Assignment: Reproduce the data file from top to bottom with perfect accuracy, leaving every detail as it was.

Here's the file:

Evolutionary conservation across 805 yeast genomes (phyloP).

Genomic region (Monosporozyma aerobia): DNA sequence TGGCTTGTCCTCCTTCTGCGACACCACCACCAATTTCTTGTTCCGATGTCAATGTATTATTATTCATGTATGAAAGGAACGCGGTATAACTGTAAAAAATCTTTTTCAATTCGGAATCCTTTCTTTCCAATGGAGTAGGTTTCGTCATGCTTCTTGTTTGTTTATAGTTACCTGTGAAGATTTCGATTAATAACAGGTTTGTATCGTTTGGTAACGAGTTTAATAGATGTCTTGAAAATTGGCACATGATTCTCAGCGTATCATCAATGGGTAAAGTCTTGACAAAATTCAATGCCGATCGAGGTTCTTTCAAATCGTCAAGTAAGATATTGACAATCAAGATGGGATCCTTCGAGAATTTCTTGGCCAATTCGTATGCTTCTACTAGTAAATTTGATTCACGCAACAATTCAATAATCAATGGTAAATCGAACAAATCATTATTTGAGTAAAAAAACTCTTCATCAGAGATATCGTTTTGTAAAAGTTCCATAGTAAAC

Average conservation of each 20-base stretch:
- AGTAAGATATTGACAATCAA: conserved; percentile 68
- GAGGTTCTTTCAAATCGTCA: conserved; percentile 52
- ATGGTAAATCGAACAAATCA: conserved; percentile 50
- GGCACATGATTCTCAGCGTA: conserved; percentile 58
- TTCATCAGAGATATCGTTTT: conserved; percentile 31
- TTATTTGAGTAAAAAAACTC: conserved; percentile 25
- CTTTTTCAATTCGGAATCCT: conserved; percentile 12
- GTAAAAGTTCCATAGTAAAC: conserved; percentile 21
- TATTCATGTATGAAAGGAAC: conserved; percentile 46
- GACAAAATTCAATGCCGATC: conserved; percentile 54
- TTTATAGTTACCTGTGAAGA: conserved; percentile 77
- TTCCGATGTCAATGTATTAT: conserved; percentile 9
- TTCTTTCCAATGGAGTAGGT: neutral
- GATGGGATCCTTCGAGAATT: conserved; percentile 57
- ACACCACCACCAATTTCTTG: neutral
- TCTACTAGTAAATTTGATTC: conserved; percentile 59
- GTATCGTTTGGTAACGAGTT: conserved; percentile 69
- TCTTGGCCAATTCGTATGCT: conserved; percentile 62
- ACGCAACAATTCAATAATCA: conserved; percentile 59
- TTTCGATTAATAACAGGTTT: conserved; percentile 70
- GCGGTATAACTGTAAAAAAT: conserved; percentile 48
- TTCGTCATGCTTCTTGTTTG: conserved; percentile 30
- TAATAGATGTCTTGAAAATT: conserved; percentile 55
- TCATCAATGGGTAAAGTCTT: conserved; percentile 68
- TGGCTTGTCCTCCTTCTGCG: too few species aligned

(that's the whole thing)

Evolutionary conservation across 805 yeast genomes (phyloP).

Genomic region (Monosporozyma aerobia): DNA sequence TGGCTTGTCCTCCTTCTGCGACACCACCACCAATTTCTTGTTCCGATGTCAATGTATTATTATTCATGTATGAAAGGAACGCGGTATAACTGTAAAAAATCTTTTTCAATTCGGAATCCTTTCTTTCCAATGGAGTAGGTTTCGTCATGCTTCTTGTTTGTTTATAGTTACCTGTGAAGATTTCGATTAATAACAGGTTTGTATCGTTTGGTAACGAGTTTAATAGATGTCTTGAAAATTGGCACATGATTCTCAGCGTATCATCAATGGGTAAAGTCTTGACAAAATTCAATGCCGATCGAGGTTCTTTCAAATCGTCAAGTAAGATATTGACAATCAAGATGGGATCCTTCGAGAATTTCTTGGCCAATTCGTATGCTTCTACTAGTAAATTTGATTCACGCAACAATTCAATAATCAATGGTAAATCGAACAAATCATTATTTGAGTAAAAAAACTCTTCATCAGAGATATCGTTTTGTAAAAGTTCCATAGTAAAC

Average conservation of each 20-base stretch:
- AGTAAGATATTGACAATCAA: conserved; percentile 68
- GAGGTTCTTTCAAATCGTCA: conserved; percentile 52
- ATGGTAAATCGAACAAATCA: conserved; percentile 50
- GGCACATGATTCTCAGCGTA: conserved; percentile 58
- TTCATCAGAGATATCGTTTT: conserved; percentile 31
- TTATTTGAGTAAAAAAACTC: conserved; percentile 25
- CTTTTTCAATTCGGAATCCT: conserved; percentile 12
- GTAAAAGTTCCATAGTAAAC: conserved; percentile 21
- TATTCATGTATGAAAGGAAC: conserved; percentile 46
- GACAAAATTCAATGCCGATC: conserved; percentile 54
- TTTATAGTTACCTGTGAAGA: conserved; percentile 77
- TTCCGATGTCAATGTATTAT: conserved; percentile 9
- TTCTTTCCAATGGAGTAGGT: neutral
- GATGGGATCCTTCGAGAATT: conserved; percentile 57
- ACACCACCACCAATTTCTTG: neutral
- TCTACTAGTAAATTTGATTC: conserved; percentile 59
- GTATCGTTTGGTAACGAGTT: conserved; percentile 69
- TCTTGGCCAATTCGTATGCT: conserved; percentile 62
- ACGCAACAATTCAATAATCA: conserved; percentile 59
- TTTCGATTAATAACAGGTTT: conserved; percentile 70
- GCGGTATAACTGTAAAAAAT: conserved; percentile 48
- TTCGTCATGCTTCTTGTTTG: conserved; percentile 30
- TAATAGATGTCTTGAAAATT: conserved; percentile 55
- TCATCAATGGGTAAAGTCTT: conserved; percentile 68
- TGGCTTGTCCTCCTTCTGCG: too few species aligned